Beach Etiquette for Newcomers

Tips and advice for beaching like a local.

Story by Kerry Peresta

New to the Lowcountry? These insightful beach etiquette tips should help you breeze right through that pesky transition from tourist to local. The following suggestions about what not to do will ease those first awkward baby steps as a full-timer.

1. Do not bubble with enthusiasm

When walking to one of the Lowcountry’s lovely beaches, obvious non-local tipoffs include exclamations of excitement, jogs down the boardwalk, glowing smiles and jubilant chattering. After touching bare feet to sand in a moment of silent reverie, an hour-long setup of beach tent or canopy and careful placement of rented bicycles and beach paraphernalia ensues. Not a single toe has yet dipped into the water. When transitioning from tourist to local, we suggest practicing the bored, slightly bemused, beach walk. This is best accompanied by a hint of a smile, a faraway look in the eyes, perhaps a slight yawn. Steps are slow, measured, as if one has done this hundreds, even thousands of times. One is NEVER carrying a mound of beach paraphernalia that would bring a camel to its knees. In-the-know locals have a tidy backpack beach chair on their shoulders and a small beach bag that above all, does NOT boast “Hilton Head Island, No. 1 Island In The U.S.” on the exterior. If one is accompanied by children, it is acceptable to pull a sedate and appropriate beach buggy that is tidily stacked. The practiced permanent resident takes approximately 10 minutes from boardwalk to setup to toes in water; slightly longer with children.

2. Do not be offended by the beach stare

Lowcountry beaches are friendly places, but a beach stare is inevitable. If a beach stare from someone you do not know disturbs, try smiling and waving. Though this may be an unusual practice in the frozen tundra up north, on Hilton Head Island it is unusual NOT to wave and smile. The beach stare, which lasts mere seconds if one does not wave and smile in return, is simply an inquiry. A polite request to enjoy one another. Though it can be uncomfortable if the beach starer is wearing sunglasses, take heart. Underneath those shades is an interested, caring person desiring to share beach kudos all around. Locals often sidestep this issue by heartily waving and smiling at everyone within shouting distance. Most local dogs have also adopted this practice, although much licking is involved.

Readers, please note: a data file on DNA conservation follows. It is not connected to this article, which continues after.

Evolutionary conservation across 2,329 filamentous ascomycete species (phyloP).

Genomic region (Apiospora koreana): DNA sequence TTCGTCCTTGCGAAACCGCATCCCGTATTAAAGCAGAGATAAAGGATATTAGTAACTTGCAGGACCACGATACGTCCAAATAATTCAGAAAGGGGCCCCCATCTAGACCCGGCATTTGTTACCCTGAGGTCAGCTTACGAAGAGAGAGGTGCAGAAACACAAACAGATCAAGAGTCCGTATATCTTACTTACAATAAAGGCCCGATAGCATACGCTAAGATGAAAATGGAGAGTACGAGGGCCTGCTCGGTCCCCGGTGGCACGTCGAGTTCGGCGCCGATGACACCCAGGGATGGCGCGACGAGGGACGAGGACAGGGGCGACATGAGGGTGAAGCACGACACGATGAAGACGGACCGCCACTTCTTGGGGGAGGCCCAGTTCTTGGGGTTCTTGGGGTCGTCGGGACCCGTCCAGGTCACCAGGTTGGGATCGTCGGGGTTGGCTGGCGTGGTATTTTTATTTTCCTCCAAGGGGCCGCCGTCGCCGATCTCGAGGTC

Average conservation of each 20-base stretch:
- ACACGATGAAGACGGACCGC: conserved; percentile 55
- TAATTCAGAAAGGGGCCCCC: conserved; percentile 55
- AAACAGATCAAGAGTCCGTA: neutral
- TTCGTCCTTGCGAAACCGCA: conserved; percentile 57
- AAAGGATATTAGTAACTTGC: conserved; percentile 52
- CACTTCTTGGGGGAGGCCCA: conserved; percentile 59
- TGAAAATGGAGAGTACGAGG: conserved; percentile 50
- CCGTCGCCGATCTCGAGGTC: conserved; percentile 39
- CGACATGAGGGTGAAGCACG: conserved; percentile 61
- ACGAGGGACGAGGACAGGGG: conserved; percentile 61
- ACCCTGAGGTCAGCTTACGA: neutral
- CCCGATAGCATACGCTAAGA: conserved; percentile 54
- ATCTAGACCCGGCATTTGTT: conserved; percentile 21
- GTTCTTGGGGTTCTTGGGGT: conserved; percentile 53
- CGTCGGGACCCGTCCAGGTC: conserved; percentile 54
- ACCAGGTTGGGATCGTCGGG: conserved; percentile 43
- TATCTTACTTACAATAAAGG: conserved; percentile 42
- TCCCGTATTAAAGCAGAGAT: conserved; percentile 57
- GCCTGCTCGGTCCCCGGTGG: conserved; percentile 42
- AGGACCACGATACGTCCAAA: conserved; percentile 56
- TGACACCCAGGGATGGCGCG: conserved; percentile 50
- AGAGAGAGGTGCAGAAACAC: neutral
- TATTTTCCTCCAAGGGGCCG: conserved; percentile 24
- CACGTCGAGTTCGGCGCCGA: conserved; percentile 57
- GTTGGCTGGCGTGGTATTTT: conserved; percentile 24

3. Do not complain about lack of underwater visibility

Our coastal waters are locally revered for healthy nutrients gleaned from our Lowcountry marshes. This is a source of much ecological pride. A non-local will refer to them as “murky” or “cloudy” or even (shudder) “dirty.” These comments will immediately catapult the transitioning newcomer into the tourist category, and be met with a frown of disapproval and a slight shake of the head. A lecture about our coastal waters may or may not be forthcoming. To be considered a local, consider revising comment to, “We especially love the healthy environment the ocean here provides for the dolphins.” This type of comment will get you a smile and launch a discourse about ecological wellness and the local sealife and shorebird community.

4. Do not fear the shark

Hilton Head Island’s celebrity shark hunter, Chip Michalove, assures our permanent population that the chances of a shark attack on our beaches is “a gazillion to one.” Known as the Great White Shark Whisperer, this man has caught, tagged, and researched so many Great Whites that he has begun to sprout a small dorsal fin on his back (not many people know this). When a beach lifeguard blows the alert whistle at a (usually tiny) shark sighting, a local will casually push up out of his beach chair and stroll to the edge of the waves for a glimpse of the elusive Great White or Tiger shark. A non-local will shriek, gather his children and rush them as far as possible from the water. Additional ways to identify the non-shark-savvy tourist include the typical pale face, slack jaw, trembling hands and refusal to enter the water for the rest of his vacation. Chillax, transitioning-to-local person. Sharks are a fact of island life just like our gators, but far less accessible.

Armed with these handy transition tips, we are optimistic that the newbie-to-local time threshold will be significantly reduced. Be brave, newbie! Be strong! We’ve all been there and survived. In no time at all, you too, will be bombarded by vacationing hordes on bicycles asking for directions. You, too, will join the throng that complain about the influx of vacationer-related traffic that adds 10 minutes to get to . . . well, everywhere.

Let the games begin!

Looking for something fun for your group to do at the beach? Beach Play Company specializes in beach party games and team building. It is a great solution to organizing a fun day at the beach with a large group. For more information, call 843-384-3670 or go online to